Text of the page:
doi:10.1016/j.ydbio.2014.08.016 pmid:25172430 fatcat:fvenri6m7zgltd53mopeccr32q

Propionibacterium spp. and Acidipropionibacterium spp [chapter]

Meral Turgay, Hans-Peter Bachmann, Stefan Irmler, Ueli von Ah, Marie-Therese Fröhlich-Wyder, Hélène Falentin, Stéphanie-Marie Deutsch, Gwénaël Jan, Anne Thierry
2020 Reference Module in Food Science  
doi:10.1016/b978-0-08-100596-5.23016-3 fatcat:o2jje4lax5agniwbv3uftuvi6u

Consistent Reanalysis of Genome-wide Imprinting Studies in Plants Using Generalized Linear Models Increases Concordance across Datasets [article]

Stefan Wyder, Michael T Raissig, Ueli Grossniklaus
2017 bioRxiv   pre-print
Genomic imprinting leads to different expression levels of maternally and paternally derived alleles. Over the last years, major progress has been made in identifying novel imprinted candidate genes in plants, owing to affordable next-generation sequencing technologies. However, reports on sequencing the transcriptome of hybrid F1 seed tissues strongly disagree about how many and which genes are imprinted. This raises questions about the relative impact of biological, environmental, technical,
more » ... nd analytic differences or biases. Here, we adopt a statistical approach, frequently used in RNA-seq data analysis, which properly models count overdispersion and considers replicate information of reciprocal crosses. We show that our statistical pipeline outperforms other methods in identifying imprinted genes in simulated and real data. Accordingly, reanalysis of genome-wide imprinting studies in Arabidopsis and maize shows that, at least for the Arabidopsis dataset, an increased agreement across datasets can be observed. For maize, however, consistent reanalysis did not yield in a larger overlap between the datasets. This suggests that the discrepancy across publications might be partially due to different analysis pipelines but that technical, biological, and environmental factors underlie much of the discrepancy between datasets. Finally, we show that the set of genes that can be characterized regarding allelic bias by all studies with minimal confidence is small (~8,000/27,416 genes for Arabidopsis and ~12,000/39,469 for maize). In conclusion, we propose to use biologically replicated reciprocal crosses, high sequence coverage, and a generalized linear model approach to identify differentially expressed alleles in developing seeds.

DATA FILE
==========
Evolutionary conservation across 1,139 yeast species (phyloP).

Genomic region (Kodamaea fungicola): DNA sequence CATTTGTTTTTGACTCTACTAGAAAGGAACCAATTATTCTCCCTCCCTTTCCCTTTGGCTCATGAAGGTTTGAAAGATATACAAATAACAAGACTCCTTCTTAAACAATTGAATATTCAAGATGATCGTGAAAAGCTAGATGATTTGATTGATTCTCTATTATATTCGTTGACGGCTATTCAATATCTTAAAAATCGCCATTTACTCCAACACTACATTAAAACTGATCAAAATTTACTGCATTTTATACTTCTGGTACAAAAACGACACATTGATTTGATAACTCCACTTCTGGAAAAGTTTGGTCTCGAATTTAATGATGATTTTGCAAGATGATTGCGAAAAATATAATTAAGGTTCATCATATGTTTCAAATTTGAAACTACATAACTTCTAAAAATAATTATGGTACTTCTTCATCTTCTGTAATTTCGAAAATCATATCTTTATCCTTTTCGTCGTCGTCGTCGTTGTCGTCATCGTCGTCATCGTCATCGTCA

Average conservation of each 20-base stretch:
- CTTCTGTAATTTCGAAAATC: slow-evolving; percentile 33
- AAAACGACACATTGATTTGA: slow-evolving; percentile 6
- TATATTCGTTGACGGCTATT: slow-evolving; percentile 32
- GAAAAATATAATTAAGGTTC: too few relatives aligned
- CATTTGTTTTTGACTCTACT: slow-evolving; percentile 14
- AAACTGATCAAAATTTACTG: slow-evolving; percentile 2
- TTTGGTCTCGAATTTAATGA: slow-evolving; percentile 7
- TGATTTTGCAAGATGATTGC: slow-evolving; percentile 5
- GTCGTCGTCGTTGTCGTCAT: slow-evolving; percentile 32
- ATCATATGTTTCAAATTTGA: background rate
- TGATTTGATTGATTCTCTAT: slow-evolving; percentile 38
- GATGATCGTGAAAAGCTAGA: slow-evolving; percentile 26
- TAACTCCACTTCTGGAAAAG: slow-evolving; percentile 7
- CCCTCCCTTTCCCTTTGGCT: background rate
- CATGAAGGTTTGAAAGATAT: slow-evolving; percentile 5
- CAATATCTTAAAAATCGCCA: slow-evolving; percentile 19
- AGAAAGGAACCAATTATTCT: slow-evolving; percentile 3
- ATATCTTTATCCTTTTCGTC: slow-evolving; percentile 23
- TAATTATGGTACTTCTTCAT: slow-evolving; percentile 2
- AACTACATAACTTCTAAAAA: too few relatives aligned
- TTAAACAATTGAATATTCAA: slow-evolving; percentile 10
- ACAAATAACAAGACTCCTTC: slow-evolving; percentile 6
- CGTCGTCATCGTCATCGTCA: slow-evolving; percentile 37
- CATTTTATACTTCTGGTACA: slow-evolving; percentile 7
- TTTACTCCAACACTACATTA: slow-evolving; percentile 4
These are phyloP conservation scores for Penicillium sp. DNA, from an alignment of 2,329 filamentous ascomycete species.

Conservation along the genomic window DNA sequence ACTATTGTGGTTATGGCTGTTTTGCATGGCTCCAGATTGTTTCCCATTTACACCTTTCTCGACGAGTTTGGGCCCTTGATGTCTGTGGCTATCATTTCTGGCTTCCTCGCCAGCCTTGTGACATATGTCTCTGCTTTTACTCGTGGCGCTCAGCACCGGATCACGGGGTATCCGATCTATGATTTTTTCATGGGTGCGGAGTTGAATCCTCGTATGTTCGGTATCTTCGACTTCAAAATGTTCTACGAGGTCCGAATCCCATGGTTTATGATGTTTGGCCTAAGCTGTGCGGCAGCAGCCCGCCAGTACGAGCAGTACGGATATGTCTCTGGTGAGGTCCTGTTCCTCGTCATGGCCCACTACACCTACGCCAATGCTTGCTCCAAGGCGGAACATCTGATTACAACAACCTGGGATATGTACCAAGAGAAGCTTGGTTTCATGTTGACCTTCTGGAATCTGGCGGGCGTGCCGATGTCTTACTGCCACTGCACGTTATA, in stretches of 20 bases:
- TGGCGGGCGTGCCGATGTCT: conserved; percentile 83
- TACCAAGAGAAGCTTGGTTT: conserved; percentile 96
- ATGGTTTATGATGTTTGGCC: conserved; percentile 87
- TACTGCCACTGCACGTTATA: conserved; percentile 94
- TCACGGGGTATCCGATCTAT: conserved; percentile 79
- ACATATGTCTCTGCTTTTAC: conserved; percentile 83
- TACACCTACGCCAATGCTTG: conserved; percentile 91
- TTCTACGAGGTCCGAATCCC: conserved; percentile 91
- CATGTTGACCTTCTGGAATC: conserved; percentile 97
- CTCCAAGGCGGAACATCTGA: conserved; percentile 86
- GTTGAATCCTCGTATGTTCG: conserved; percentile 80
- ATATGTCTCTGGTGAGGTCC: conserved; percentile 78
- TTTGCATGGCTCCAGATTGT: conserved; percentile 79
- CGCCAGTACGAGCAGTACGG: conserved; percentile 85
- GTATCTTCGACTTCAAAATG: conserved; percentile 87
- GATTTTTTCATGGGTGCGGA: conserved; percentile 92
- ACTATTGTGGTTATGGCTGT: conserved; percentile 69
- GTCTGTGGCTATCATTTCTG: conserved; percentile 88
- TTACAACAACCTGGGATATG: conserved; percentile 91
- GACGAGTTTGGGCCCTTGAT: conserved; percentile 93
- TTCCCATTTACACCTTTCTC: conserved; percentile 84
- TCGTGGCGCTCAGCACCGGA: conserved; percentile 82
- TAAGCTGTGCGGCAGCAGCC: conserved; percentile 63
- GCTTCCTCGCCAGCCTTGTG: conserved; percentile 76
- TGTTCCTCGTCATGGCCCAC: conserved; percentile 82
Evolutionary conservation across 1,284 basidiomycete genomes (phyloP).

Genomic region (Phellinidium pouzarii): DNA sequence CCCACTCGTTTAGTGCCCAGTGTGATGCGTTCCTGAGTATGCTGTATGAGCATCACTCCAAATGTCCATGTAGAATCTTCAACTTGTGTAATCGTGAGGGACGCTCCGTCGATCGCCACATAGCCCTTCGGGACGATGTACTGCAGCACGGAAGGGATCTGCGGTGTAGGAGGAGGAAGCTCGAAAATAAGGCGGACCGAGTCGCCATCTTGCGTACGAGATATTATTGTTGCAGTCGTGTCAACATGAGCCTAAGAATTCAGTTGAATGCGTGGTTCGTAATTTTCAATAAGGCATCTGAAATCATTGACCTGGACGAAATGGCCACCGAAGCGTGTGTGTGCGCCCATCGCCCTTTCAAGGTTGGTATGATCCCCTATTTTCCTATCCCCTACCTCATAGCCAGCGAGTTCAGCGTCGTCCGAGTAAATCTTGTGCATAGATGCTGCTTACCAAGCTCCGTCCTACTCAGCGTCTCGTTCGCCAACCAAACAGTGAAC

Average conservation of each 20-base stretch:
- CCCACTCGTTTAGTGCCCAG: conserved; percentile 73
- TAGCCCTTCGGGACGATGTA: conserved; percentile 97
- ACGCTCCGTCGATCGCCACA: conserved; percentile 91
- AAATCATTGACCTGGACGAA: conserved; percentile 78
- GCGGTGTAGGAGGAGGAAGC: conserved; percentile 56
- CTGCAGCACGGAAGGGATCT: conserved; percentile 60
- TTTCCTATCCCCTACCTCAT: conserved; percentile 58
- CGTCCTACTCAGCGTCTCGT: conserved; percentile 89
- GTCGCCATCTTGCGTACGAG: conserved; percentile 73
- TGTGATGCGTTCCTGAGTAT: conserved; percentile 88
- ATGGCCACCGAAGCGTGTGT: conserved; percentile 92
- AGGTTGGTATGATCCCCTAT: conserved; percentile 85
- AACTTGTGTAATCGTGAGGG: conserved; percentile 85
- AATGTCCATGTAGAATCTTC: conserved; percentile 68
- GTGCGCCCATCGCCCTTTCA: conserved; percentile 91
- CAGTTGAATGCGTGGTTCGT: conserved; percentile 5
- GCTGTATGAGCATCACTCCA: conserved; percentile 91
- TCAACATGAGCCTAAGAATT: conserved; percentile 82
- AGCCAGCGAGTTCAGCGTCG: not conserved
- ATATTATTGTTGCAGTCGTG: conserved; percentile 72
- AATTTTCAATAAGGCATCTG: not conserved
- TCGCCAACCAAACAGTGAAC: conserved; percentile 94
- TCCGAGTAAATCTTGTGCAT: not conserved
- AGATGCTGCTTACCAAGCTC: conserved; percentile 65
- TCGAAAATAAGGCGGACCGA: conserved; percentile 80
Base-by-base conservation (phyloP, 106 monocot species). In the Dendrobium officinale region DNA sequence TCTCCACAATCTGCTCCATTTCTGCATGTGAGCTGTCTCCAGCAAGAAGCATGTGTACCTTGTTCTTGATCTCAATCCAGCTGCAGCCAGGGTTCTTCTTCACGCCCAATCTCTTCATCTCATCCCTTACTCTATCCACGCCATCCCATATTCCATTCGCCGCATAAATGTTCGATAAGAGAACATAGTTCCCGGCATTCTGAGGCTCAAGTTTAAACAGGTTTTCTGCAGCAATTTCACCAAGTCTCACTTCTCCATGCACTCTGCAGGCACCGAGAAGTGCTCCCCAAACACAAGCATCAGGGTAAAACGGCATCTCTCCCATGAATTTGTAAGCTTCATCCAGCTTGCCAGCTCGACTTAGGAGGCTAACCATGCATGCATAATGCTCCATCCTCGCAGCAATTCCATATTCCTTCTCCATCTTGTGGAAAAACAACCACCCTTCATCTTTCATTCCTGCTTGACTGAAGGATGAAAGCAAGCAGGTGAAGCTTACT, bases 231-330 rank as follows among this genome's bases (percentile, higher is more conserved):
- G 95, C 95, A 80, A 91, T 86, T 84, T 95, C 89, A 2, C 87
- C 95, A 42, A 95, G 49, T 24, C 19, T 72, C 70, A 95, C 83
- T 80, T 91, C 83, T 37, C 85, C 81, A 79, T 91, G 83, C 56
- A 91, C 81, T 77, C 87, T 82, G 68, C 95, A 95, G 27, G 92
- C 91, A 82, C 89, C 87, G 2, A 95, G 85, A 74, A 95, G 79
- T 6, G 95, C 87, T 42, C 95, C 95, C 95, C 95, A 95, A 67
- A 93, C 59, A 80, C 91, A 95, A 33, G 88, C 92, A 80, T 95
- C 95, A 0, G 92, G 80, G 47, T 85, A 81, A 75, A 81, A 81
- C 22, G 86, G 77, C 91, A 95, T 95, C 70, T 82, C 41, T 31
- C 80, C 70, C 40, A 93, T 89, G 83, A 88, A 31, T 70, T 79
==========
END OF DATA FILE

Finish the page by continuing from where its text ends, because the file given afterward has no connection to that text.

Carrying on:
doi:10.1101/180745 fatcat:e22iszt6rnhippued6fg6z33ee

Expression profiles of urbilaterian genes uniquely shared between honey bee and vertebrates

Toshiaki Matsui, Toshiyuki Yamamoto, Stefan Wyder, Evgeny M Zdobnov, Tatsuhiko Kadowaki
2009 BMC Genomics  
Large-scale comparison of metazoan genomes has revealed that a significant fraction of genes of the last common ancestor of Bilateria (Urbilateria) is lost in each animal lineage. This event could be one of the underlying mechanisms involved in generating metazoan diversity. However, the present functions of these ancient genes have not been addressed extensively. To understand the functions and evolutionary mechanisms of such ancient Urbilaterian genes, we carried out comprehensive expression
more » ... rofile analysis of genes shared between vertebrates and honey bees but not with the other sequenced ecdysozoan genomes (honey bee-vertebrate specific, HVS genes) as a model. We identified 30 honey bee and 55 mouse HVS genes. Many HVS genes exhibited tissue-selective expression patterns; intriguingly, the expression of 60% of honey bee HVS genes was found to be brain enriched, and 24% of mouse HVS genes were highly expressed in either or both the brain and testis. Moreover, a minimum of 38% of mouse HVS genes demonstrated neuron-enriched expression patterns, and 62% of them exhibited expression in selective brain areas, particularly the forebrain and cerebellum. Furthermore, gene ontology (GO) analysis of HVS genes predicted that 35% of genes are associated with DNA transcription and RNA processing. These results suggest that HVS genes include genes that are biased towards expression in the brain and gonads. They also demonstrate that at least some of Urbilaterian genes retained in the specific animal lineage may be selectively maintained to support the species-specific phenotypes.
doi:10.1186/1471-2164-10-17 pmid:19138430 pmcid:PMC2656531 fatcat:4dbylogbyrbd7m23zepf54226e

Siderophore cheating and cheating resistance shape competition for iron in soil and freshwater Pseudomonas communities

Elena Butaitė, Michael Baumgartner, Stefan Wyder, Rolf Kümmerli
2017 Nature Communications  
All social organisms experience dilemmas between cooperators performing group-beneficial actions and cheats selfishly exploiting these actions. Although bacteria have become model organisms to study social dilemmas in laboratory systems, we know little about their relevance in natural communities. Here, we show that social interactions mediated by a single shareable compound necessary for growth (the iron-scavenging pyoverdine) have important consequences for competitive dynamics in soil and
more » ... d communities of Pseudomonas bacteria. We find that pyoverdine non-and low-producers co-occur in many natural communities. While non-producers have genes coding for multiple pyoverdine receptors and are able to exploit compatible heterologous pyoverdines from other community members, producers differ in the pyoverdine types they secrete, offering protection against exploitation from nonproducers with incompatible receptors. Our findings indicate that there is both selection for cheating and cheating resistance, which could drive antagonistic co-evolution and diversification in natural bacterial communities.
doi:10.1038/s41467-017-00509-4 pmid:28871205 pmcid:PMC5583256 fatcat:dswd3wye2nctxo4rt6wiwkg74i